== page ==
Frances Kelly


Frances Kelly

What & where was your debut gig with The Sixteen?
Long time ago, I can’t remember! I think it was a recording for the BBC, but I strongly recollect a concert of Scarlatti’s Stabat Mater in the chapel of St John’s Cambridge.

What’s been a memorable Sixteen gig & why?
I always love whatever I am involved in at the time, so there have been many, but Spanish/South American baroque concert in Morelia in Mexico was one, Al Ross playing Handel organ concerto in last year’s prom another. The gigs are always a mix of lovely music, the enjoyment of playing with good colleagues and the ravishing singing of the choir.

What’s your favourite Sixteen recording?
I used to have a recording which included the Crucifixus by Lotti which made me melt – oh, and Heros and Heroines (minus choir), Sarah Connelly singing Handel (with gorgeous bassoons in ‘Scherza Infida’).

Where did you train/study?
Junior Department of the Royal College of Music, then music degree at Cambridge University; after that I commuted to Maastricht for lessons with the wonderful Dutch harpist and harp teacher, Phia Berghout; then the university of life – I’m still studying and learning!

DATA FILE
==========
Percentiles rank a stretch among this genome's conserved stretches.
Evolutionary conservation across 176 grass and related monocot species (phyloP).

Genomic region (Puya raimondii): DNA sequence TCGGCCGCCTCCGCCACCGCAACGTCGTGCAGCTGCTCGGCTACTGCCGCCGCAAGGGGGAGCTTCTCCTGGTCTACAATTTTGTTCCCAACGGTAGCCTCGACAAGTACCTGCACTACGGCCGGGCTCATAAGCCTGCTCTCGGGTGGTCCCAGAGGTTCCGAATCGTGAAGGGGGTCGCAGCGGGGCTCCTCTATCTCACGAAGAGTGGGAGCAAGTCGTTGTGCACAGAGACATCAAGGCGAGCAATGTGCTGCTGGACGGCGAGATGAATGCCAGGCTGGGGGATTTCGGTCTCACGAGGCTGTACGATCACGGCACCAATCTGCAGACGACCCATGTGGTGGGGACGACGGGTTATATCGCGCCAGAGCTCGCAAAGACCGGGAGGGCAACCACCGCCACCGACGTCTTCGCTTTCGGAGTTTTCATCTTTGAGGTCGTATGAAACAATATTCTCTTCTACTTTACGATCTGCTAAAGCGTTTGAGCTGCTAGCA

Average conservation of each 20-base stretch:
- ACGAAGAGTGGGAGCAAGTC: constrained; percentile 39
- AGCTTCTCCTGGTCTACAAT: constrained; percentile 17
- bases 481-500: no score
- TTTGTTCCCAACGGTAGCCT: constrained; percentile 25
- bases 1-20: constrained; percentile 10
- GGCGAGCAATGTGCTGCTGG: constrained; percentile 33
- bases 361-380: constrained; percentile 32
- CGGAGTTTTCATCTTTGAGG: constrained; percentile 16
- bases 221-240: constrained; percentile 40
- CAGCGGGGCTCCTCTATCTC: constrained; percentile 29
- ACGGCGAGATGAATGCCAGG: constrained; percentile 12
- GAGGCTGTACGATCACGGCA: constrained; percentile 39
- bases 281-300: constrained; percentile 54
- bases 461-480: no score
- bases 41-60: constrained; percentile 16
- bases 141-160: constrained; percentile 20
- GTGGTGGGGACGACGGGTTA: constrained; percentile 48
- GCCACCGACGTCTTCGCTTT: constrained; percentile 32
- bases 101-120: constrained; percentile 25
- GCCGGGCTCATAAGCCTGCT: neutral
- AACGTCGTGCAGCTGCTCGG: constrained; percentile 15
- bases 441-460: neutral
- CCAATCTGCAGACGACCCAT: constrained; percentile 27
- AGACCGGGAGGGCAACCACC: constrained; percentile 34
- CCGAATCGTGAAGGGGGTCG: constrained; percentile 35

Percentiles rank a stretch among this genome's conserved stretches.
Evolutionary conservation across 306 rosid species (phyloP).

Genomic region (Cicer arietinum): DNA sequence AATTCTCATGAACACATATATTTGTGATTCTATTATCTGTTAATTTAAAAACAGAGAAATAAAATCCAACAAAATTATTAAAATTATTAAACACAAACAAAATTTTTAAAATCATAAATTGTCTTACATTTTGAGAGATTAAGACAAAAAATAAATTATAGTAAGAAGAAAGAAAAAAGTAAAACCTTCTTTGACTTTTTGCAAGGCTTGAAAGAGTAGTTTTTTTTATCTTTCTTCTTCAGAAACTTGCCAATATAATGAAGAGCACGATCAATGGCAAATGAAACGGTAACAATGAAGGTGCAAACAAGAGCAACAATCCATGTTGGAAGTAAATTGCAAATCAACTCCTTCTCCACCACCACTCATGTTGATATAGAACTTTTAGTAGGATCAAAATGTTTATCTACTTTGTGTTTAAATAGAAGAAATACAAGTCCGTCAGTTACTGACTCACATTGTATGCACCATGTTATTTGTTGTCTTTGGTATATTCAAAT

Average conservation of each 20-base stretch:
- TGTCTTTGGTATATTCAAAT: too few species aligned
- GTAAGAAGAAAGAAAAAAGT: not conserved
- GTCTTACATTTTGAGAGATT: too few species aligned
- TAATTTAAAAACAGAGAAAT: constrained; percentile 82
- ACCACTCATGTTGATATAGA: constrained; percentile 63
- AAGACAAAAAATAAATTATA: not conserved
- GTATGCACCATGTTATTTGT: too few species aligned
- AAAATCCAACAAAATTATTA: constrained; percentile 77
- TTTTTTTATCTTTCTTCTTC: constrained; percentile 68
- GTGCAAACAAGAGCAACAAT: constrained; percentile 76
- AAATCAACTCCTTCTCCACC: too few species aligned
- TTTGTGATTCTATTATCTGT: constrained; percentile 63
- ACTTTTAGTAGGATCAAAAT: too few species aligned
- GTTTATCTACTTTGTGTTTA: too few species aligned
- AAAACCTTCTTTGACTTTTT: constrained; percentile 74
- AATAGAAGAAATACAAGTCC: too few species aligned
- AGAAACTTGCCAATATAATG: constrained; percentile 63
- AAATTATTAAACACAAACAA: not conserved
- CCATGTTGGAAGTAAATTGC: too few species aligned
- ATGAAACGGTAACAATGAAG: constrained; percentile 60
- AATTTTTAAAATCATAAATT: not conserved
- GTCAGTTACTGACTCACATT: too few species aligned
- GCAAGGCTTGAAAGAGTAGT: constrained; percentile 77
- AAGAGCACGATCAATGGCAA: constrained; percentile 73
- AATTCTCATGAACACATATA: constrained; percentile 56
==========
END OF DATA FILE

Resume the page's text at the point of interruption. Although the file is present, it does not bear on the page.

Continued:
What are your hobbies and interests?
My family and friends, walking, reading, sewing, yoga, I’m learning French… and I love music of all sorts; when I’m tired I like playing the piano to relax (strictly in private!)

What else do you do (professionally) when not playing with The Sixteen?
I have worked with most of the major English early music specialist ensembles, played opera at ENO, National Welsh Opera, Opera North and Glyndebourne; I also enjoy chamber music, (many recordings), both early and 20th century, some solo work, and have recently formed a flute, viola and harp trio. I teach at both senior and junior departments of Trinity College of Music and at the Royal Academy of Music and have a busy teaching practice at home.

What football team do you support?
I take my sons’ advice and we support Arsenal – and Pompey as they are our local team! But I genuinely like watching football!

Please tell us a little about your instrument.
Early harps: Italian baroque triple harp, Spanish baroque cross-strung harp, renaissance wire-strung (Irish) harp, medieval harp, also early 20th century pedal harp (Fauré, Britten…)

My baroque harps are very different from modern instruments as they have no mechanism but two or three rows of strings to provide all the chromatic notes, making them good for improvisation; they are light in construction, have the range of a keyboard but their sound complements the lute family very well.